There’s a certain point in your life where you just buy the things you want instead of waiting for the end of the year—and that means your family has no idea what to get you. So mine ends up getting my lots of chocolate, including a chocolate orange or two. You know the kind you smash open inside of the foil and it separates into slices?
I love the taste of those oranges and they’re really addicting. So what if we took that flavor and put it in a delicate macaron?
A Little History of the “French” Macaron
One thing I miss the most about home is Italian almond cookies, called amaretti. They’re not the sandwich variety you find with French macarons but are made using a lot of the same processes with whipping egg whites but are often rolled in other nuts, like pine nuts (called pignoli) or almond slices. I’ve even enjoyed green ones topped with pistachios. They’re from Saronno just north of Milan.
French macarons of the sandwich variety are really only found in the Paris region but there are hundreds of variations on the theme throughout the country. It’s possible that macarons came to France with the arrival of Catherine de Medici’s Italian pastry chef in the middle of the 16th century.
In France, you’ll find the Nancy Macaron, developed by two nuns to fit their strict no-meat diets, which more closely resembles the Amaretti di Saronno. But in Amiens, you’ll find Macarons d’Amiens, which look more like tall discs of the same kind of batter. In Basque country, they brown up the edges of their macarons distinctively.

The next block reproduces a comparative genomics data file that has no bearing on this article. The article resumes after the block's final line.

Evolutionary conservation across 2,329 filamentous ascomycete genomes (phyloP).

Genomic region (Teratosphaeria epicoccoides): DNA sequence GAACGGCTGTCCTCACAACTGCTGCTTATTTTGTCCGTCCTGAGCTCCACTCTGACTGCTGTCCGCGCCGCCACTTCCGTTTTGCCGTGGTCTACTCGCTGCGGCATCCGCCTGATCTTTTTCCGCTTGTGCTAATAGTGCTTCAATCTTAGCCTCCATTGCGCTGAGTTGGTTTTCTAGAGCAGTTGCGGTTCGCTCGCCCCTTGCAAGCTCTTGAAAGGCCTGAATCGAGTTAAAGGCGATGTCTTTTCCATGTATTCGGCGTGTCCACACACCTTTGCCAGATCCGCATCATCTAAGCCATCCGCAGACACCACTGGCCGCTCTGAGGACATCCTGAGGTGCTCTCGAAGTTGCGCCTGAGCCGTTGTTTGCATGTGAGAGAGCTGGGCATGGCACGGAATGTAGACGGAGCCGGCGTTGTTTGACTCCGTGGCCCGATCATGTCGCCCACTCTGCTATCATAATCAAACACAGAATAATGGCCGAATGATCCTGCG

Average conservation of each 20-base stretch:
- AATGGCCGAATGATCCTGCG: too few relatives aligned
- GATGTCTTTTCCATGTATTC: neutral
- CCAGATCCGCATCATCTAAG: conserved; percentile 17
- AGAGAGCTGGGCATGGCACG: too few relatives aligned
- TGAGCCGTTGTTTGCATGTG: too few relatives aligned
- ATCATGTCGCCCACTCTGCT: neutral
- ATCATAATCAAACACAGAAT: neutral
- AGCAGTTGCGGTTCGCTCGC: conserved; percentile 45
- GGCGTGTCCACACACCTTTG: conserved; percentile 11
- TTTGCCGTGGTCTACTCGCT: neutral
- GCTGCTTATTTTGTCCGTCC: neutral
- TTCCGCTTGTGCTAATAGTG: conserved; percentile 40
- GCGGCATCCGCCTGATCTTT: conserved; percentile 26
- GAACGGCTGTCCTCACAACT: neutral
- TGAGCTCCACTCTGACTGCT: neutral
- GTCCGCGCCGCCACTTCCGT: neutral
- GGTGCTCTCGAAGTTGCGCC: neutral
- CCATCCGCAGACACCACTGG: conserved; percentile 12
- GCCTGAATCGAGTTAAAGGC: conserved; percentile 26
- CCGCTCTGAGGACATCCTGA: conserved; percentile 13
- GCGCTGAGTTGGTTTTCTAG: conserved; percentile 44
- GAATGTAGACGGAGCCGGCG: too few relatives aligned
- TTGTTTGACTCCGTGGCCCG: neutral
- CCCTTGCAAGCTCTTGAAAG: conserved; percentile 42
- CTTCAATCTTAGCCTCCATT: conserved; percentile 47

So why are Parisian macarons so popular right now? Well, frankly, all the different kinds of macarons of taste the same. But Parisian macarons are usually brightly colored and filled with any number of flavors, offering more variation and adaptability. They catch the imagination in a way a standard one-number kind of cookie cannot.
Parisian macarons have those glossy tops, little bubbly feet, and usually come stacked in a tall, thin box tied with a bow. It’s a feast for all the senses. They are really photogenic too. Try to make a brick of almond paste look tasty and you’ll catch my drift.
The thing is these “French” macarons are just one kind and labeling them for the whole country of France is kind of silly. As someone who lived there for a year, I can say the French are fiercely proud of their regional diversity and regional variations. They also get ticked off when we label Parisian only things for the whole country. We’re doing them a huge disservice by making Parisian macarons the stand-in for all French macarons.
Frustrations of Homemade Parisian Macarons — and why feet don’t really matter
But in the end, if you’re making them at home, you’re bound to mess them up at least once. If not every single time. Your tops might crack and your bottoms might not get those signature feet that make up the trendiest of macarons. But I’m here to tell you that it doesn’t matter.
There’s a long and proud history of macarons of all kinds of shapes and textures. In the end, they all taste relatively the same with only minor differences. The sweet tang of almond, the wetness as the cookie falls on your tongue, and the stick to your teeth gumminess make for great macarons, no matter the style.